Nearly ten years later, when Chieko had already long added Feldenkrais Method® lessons to her ballet instruction, again she felt the need to return to study under Mia. “I went to a training with Mia in New York, and then, next stop, I went to Zurich again to see Mia.” When Leora invited Chieko to participate as an Assistant Trainer in the MBS Foundation Training, Chieko started making arrangements for the thrice-yearly trips to Europe.
Having studied previously with Mia Segal, though primarily within a Feldenkrais Guild® training program, Chieko observes differences that the MBS training has specifically brought to her own practice. Since serving as an Assistant Trainer, she observes, “I take more time for scanning. Before MBS, the scan was only the beginning of my class. But now, I always do comparisons of before and after, of right and left, through the lesson. This is a special part, I think, of MBS.” The change in focus has transferred directly to her ballet classes. “Always, always, always, I’m asking students, ‘What has changed?’”
Chieko also values the ability to craft an MBS lesson with spontaneity, and to tailor a lesson according to the specific group, even changing direction midway through a lesson, if necessary. When Chieko organized and assisted at the 2013 MBS Training in Kobe, she was particularly taken with Mia’s flexibility in shaping each lesson’s sequence. She and the other assistant trainers “watched Mia to see how she decided what to do next, and next, and next!”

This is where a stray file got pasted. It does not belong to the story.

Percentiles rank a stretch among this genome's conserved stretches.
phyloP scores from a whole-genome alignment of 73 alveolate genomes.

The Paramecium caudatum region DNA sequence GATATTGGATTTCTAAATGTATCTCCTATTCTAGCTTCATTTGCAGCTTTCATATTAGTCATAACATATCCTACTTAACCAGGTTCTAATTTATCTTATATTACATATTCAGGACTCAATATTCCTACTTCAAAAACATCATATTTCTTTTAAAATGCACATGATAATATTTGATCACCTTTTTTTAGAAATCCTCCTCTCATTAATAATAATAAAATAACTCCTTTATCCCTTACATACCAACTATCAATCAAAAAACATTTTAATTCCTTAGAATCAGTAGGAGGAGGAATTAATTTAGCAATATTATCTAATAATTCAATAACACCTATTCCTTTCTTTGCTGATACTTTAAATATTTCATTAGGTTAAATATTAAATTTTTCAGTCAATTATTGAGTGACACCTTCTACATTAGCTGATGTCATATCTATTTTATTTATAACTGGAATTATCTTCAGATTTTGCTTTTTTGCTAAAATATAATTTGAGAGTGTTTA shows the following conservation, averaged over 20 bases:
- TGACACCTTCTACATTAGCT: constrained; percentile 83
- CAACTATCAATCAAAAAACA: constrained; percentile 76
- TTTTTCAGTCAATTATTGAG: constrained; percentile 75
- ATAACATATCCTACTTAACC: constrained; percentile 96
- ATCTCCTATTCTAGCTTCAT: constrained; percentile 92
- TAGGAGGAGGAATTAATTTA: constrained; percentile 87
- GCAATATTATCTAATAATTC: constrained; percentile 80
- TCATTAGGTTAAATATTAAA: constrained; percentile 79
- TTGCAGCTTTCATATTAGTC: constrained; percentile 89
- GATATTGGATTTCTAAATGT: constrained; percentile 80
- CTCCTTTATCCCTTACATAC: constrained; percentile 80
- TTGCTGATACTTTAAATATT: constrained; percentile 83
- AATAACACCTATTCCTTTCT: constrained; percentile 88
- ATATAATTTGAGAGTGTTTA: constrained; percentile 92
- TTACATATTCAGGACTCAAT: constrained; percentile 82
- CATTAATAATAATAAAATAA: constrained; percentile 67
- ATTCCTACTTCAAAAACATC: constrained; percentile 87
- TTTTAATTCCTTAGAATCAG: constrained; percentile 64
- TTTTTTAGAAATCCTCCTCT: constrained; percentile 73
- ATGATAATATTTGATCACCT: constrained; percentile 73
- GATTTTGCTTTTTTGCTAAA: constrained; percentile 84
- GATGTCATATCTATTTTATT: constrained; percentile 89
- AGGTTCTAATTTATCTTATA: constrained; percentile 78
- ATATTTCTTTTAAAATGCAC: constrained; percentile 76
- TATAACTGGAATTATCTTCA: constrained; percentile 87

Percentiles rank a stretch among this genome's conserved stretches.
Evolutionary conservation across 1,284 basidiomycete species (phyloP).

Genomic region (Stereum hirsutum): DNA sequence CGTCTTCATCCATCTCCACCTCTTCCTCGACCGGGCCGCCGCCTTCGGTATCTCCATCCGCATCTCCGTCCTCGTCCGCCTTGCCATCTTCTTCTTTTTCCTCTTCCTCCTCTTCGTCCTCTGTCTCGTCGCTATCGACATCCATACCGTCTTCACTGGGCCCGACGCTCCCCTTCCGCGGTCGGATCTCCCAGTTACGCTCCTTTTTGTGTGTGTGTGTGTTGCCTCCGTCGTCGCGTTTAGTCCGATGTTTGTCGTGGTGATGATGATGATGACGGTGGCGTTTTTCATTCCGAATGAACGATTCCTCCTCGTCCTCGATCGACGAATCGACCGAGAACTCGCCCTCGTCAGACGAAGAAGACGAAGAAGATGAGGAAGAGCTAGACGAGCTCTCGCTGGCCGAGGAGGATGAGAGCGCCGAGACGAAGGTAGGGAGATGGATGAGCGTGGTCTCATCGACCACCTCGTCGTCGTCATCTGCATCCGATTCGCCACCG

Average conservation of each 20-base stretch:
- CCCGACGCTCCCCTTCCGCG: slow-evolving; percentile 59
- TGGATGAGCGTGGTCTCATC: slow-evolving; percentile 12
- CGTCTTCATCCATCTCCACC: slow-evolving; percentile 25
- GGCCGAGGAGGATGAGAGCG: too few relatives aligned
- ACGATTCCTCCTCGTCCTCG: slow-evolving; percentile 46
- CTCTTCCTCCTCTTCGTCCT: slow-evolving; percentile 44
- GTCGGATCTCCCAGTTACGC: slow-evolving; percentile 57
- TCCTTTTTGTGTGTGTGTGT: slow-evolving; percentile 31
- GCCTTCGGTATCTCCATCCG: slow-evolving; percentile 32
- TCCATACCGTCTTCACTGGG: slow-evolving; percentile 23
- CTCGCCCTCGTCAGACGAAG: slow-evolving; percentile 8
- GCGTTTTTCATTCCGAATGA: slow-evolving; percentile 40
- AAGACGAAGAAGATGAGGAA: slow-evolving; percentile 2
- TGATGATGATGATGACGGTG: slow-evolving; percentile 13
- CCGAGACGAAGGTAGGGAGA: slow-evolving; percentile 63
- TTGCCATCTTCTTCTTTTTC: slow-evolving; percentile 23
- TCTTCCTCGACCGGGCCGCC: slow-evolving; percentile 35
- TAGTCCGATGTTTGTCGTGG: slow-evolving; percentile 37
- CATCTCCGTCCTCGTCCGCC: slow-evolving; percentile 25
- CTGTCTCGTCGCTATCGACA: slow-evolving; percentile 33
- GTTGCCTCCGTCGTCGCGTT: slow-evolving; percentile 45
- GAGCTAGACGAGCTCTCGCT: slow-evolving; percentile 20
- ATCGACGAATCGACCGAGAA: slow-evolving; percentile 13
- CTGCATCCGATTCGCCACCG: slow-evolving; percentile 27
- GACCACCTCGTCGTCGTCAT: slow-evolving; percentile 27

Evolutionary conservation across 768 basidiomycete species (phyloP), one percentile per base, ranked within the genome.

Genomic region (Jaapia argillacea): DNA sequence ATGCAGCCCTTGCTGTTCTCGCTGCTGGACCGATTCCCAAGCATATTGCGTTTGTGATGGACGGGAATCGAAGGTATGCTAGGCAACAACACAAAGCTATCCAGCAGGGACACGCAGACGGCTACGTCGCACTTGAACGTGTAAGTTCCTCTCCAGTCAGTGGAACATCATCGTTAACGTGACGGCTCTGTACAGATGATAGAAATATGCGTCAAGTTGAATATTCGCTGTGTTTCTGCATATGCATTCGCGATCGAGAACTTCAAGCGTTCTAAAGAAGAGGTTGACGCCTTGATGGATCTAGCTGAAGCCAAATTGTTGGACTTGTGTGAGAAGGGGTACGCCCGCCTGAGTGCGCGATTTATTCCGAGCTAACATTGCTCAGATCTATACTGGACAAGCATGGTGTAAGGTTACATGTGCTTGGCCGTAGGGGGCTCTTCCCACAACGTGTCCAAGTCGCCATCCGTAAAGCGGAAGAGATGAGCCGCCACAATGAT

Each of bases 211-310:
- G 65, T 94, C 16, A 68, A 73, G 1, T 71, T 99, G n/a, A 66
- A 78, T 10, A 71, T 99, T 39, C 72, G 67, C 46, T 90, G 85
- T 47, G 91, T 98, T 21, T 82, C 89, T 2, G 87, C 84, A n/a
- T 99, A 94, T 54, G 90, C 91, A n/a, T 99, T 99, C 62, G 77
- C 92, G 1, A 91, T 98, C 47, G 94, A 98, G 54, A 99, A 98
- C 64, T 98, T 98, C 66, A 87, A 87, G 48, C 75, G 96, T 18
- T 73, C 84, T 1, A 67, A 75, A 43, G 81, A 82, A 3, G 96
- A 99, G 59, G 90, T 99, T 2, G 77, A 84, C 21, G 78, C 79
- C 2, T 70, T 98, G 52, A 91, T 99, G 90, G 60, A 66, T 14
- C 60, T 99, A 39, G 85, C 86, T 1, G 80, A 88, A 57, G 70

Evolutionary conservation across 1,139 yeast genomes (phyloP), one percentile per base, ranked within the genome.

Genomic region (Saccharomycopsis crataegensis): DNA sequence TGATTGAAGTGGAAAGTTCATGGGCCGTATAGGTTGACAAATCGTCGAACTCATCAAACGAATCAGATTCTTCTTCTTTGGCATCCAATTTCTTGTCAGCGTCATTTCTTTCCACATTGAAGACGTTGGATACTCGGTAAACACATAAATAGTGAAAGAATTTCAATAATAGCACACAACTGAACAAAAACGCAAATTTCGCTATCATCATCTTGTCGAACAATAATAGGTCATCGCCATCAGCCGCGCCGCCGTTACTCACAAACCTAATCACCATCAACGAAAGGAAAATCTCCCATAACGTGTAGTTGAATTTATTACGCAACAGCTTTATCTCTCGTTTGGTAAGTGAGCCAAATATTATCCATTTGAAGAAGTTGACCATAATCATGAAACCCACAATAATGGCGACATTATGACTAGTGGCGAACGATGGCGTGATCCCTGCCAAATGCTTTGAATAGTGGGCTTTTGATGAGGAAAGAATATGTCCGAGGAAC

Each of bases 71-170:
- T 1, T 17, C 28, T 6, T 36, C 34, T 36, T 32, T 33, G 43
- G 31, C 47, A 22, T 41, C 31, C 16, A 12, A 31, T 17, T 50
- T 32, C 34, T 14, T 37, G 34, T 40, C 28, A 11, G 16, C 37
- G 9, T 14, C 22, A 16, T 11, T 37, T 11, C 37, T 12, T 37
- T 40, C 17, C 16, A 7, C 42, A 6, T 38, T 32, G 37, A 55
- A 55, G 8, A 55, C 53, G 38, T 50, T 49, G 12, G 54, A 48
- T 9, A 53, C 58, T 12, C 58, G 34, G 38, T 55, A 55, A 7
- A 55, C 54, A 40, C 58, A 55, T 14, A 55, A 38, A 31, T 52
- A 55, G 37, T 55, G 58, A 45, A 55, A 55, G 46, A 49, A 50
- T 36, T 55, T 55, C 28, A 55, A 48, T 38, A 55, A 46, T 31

Awareness for Dancers
While a purity of logic first attracted Chieko to ballet, she now stresses most of all her students’ ability to “dance with heart.” She describes her ballet classes in terms of how peaceful they are, how gently she can give her groups new instructions, and how naturally the students learn to adjust and hone their own movements independently.
“All of my dance students take my MBS classes once or twice per week. So, when I teach a ballet class, they are all sensing first of all. I say, ‘Please stand and feel how the weight is. Feel the soles of your feet. Where is your weight? Where is your center of balance?’”